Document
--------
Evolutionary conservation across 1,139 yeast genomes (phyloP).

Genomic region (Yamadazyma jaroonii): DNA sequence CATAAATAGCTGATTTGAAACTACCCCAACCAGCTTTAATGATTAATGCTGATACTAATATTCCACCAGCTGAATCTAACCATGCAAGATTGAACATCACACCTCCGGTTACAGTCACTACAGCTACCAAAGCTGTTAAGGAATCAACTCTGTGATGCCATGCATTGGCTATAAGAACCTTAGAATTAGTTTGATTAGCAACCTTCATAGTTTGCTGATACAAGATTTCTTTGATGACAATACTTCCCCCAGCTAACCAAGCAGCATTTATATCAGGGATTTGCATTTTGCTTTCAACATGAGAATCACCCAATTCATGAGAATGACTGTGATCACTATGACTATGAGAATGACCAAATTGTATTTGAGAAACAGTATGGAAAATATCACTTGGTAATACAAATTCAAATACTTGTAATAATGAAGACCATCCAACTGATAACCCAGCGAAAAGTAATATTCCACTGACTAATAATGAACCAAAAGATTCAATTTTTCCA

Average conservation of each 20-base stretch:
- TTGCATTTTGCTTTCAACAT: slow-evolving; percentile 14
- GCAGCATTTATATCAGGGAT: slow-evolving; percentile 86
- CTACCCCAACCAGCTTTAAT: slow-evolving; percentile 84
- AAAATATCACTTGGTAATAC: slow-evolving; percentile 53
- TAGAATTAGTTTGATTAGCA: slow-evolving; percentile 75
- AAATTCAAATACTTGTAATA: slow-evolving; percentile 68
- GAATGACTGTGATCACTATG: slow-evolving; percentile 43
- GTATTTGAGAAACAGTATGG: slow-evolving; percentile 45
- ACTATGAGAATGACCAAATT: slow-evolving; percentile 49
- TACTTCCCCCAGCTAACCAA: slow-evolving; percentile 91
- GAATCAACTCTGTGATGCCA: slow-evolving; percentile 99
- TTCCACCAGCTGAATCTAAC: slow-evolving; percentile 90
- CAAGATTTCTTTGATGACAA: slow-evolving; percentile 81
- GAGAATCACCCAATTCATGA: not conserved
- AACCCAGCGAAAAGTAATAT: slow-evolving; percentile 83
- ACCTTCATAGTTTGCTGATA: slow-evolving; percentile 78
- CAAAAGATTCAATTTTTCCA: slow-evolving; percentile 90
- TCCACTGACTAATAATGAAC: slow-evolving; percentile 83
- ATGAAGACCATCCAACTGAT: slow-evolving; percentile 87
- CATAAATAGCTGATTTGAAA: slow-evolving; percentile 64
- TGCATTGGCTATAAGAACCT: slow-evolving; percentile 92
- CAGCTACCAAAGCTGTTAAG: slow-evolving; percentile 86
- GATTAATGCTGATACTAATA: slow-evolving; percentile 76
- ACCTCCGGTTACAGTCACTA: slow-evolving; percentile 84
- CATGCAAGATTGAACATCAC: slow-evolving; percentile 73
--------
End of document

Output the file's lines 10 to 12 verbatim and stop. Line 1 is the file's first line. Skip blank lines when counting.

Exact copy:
- GAATGACTGTGATCACTATG: slow-evolving; percentile 43
- GTATTTGAGAAACAGTATGG: slow-evolving; percentile 45
- ACTATGAGAATGACCAAATT: slow-evolving; percentile 49